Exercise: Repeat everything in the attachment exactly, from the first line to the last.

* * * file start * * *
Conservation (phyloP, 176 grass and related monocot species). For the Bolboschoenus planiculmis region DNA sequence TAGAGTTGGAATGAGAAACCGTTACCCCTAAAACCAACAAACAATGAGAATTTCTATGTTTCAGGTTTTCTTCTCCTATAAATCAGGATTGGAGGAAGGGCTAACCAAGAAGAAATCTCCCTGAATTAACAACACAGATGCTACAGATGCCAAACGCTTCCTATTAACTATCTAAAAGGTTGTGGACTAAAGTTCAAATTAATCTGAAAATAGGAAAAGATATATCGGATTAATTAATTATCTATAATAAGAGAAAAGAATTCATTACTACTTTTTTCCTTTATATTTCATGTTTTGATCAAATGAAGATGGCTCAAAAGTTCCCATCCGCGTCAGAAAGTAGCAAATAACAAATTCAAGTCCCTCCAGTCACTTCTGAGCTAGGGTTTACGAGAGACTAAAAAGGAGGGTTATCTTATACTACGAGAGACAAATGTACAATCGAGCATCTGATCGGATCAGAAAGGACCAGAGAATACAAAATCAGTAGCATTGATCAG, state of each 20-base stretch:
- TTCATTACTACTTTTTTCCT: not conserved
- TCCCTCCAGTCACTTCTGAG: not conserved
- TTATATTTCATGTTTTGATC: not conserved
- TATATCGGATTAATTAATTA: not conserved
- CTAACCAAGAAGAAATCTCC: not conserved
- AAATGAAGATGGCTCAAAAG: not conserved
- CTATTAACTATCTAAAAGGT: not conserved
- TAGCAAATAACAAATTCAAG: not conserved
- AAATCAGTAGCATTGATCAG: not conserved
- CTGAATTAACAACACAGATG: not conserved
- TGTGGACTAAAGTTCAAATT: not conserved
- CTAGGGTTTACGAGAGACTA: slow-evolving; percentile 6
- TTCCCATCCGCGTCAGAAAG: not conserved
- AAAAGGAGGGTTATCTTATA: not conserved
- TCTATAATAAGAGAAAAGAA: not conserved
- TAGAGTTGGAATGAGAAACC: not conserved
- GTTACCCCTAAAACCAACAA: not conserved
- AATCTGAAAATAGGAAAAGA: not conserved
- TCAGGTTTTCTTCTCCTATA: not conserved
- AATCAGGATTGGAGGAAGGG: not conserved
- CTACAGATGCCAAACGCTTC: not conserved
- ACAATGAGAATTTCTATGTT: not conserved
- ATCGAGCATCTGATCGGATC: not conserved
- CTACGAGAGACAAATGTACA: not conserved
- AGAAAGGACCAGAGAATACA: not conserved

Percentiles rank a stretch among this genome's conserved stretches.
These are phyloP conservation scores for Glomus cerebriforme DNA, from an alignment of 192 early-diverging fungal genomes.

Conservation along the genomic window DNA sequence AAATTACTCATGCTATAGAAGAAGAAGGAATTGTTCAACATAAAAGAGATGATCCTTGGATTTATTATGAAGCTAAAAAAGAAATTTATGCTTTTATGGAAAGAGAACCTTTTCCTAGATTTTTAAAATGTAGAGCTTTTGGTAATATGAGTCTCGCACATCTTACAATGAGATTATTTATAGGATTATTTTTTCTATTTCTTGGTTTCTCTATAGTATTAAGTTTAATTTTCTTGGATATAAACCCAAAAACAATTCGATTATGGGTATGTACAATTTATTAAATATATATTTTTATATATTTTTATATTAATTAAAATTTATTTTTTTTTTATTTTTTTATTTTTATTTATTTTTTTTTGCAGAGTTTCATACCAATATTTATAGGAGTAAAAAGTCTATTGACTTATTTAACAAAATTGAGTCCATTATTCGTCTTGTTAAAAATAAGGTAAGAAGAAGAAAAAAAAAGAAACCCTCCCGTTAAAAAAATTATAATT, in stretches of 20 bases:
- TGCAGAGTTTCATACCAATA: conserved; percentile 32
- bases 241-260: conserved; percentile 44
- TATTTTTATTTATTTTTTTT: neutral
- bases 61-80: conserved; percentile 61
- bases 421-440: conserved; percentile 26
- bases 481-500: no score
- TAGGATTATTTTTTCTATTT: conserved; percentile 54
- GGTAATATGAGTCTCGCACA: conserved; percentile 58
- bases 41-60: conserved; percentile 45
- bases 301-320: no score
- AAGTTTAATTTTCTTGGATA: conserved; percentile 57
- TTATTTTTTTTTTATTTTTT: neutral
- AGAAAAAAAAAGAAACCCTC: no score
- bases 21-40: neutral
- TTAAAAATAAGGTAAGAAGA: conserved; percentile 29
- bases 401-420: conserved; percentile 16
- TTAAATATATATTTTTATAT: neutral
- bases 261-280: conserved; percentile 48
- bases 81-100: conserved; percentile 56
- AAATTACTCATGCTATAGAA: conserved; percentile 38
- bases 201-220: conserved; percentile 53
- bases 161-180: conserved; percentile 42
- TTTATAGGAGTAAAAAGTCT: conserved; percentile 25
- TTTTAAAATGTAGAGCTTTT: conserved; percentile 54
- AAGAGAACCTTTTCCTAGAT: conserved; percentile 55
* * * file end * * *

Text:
Conservation (phyloP, 176 grass and related monocot species). For the Bolboschoenus planiculmis region DNA sequence TAGAGTTGGAATGAGAAACCGTTACCCCTAAAACCAACAAACAATGAGAATTTCTATGTTTCAGGTTTTCTTCTCCTATAAATCAGGATTGGAGGAAGGGCTAACCAAGAAGAAATCTCCCTGAATTAACAACACAGATGCTACAGATGCCAAACGCTTCCTATTAACTATCTAAAAGGTTGTGGACTAAAGTTCAAATTAATCTGAAAATAGGAAAAGATATATCGGATTAATTAATTATCTATAATAAGAGAAAAGAATTCATTACTACTTTTTTCCTTTATATTTCATGTTTTGATCAAATGAAGATGGCTCAAAAGTTCCCATCCGCGTCAGAAAGTAGCAAATAACAAATTCAAGTCCCTCCAGTCACTTCTGAGCTAGGGTTTACGAGAGACTAAAAAGGAGGGTTATCTTATACTACGAGAGACAAATGTACAATCGAGCATCTGATCGGATCAGAAAGGACCAGAGAATACAAAATCAGTAGCATTGATCAG, state of each 20-base stretch:
- TTCATTACTACTTTTTTCCT: not conserved
- TCCCTCCAGTCACTTCTGAG: not conserved
- TTATATTTCATGTTTTGATC: not conserved
- TATATCGGATTAATTAATTA: not conserved
- CTAACCAAGAAGAAATCTCC: not conserved
- AAATGAAGATGGCTCAAAAG: not conserved
- CTATTAACTATCTAAAAGGT: not conserved
- TAGCAAATAACAAATTCAAG: not conserved
- AAATCAGTAGCATTGATCAG: not conserved
- CTGAATTAACAACACAGATG: not conserved
- TGTGGACTAAAGTTCAAATT: not conserved
- CTAGGGTTTACGAGAGACTA: slow-evolving; percentile 6
- TTCCCATCCGCGTCAGAAAG: not conserved
- AAAAGGAGGGTTATCTTATA: not conserved
- TCTATAATAAGAGAAAAGAA: not conserved
- TAGAGTTGGAATGAGAAACC: not conserved
- GTTACCCCTAAAACCAACAA: not conserved
- AATCTGAAAATAGGAAAAGA: not conserved
- TCAGGTTTTCTTCTCCTATA: not conserved
- AATCAGGATTGGAGGAAGGG: not conserved
- CTACAGATGCCAAACGCTTC: not conserved
- ACAATGAGAATTTCTATGTT: not conserved
- ATCGAGCATCTGATCGGATC: not conserved
- CTACGAGAGACAAATGTACA: not conserved
- AGAAAGGACCAGAGAATACA: not conserved

Percentiles rank a stretch among this genome's conserved stretches.
These are phyloP conservation scores for Glomus cerebriforme DNA, from an alignment of 192 early-diverging fungal genomes.

Conservation along the genomic window DNA sequence AAATTACTCATGCTATAGAAGAAGAAGGAATTGTTCAACATAAAAGAGATGATCCTTGGATTTATTATGAAGCTAAAAAAGAAATTTATGCTTTTATGGAAAGAGAACCTTTTCCTAGATTTTTAAAATGTAGAGCTTTTGGTAATATGAGTCTCGCACATCTTACAATGAGATTATTTATAGGATTATTTTTTCTATTTCTTGGTTTCTCTATAGTATTAAGTTTAATTTTCTTGGATATAAACCCAAAAACAATTCGATTATGGGTATGTACAATTTATTAAATATATATTTTTATATATTTTTATATTAATTAAAATTTATTTTTTTTTTATTTTTTTATTTTTATTTATTTTTTTTTGCAGAGTTTCATACCAATATTTATAGGAGTAAAAAGTCTATTGACTTATTTAACAAAATTGAGTCCATTATTCGTCTTGTTAAAAATAAGGTAAGAAGAAGAAAAAAAAAGAAACCCTCCCGTTAAAAAAATTATAATT, in stretches of 20 bases:
- TGCAGAGTTTCATACCAATA: conserved; percentile 32
- bases 241-260: conserved; percentile 44
- TATTTTTATTTATTTTTTTT: neutral
- bases 61-80: conserved; percentile 61
- bases 421-440: conserved; percentile 26
- bases 481-500: no score
- TAGGATTATTTTTTCTATTT: conserved; percentile 54
- GGTAATATGAGTCTCGCACA: conserved; percentile 58
- bases 41-60: conserved; percentile 45
- bases 301-320: no score
- AAGTTTAATTTTCTTGGATA: conserved; percentile 57
- TTATTTTTTTTTTATTTTTT: neutral
- AGAAAAAAAAAGAAACCCTC: no score
- bases 21-40: neutral
- TTAAAAATAAGGTAAGAAGA: conserved; percentile 29
- bases 401-420: conserved; percentile 16
- TTAAATATATATTTTTATAT: neutral
- bases 261-280: conserved; percentile 48
- bases 81-100: conserved; percentile 56
- AAATTACTCATGCTATAGAA: conserved; percentile 38
- bases 201-220: conserved; percentile 53
- bases 161-180: conserved; percentile 42
- TTTATAGGAGTAAAAAGTCT: conserved; percentile 25
- TTTTAAAATGTAGAGCTTTT: conserved; percentile 54
- AAGAGAACCTTTTCCTAGAT: conserved; percentile 55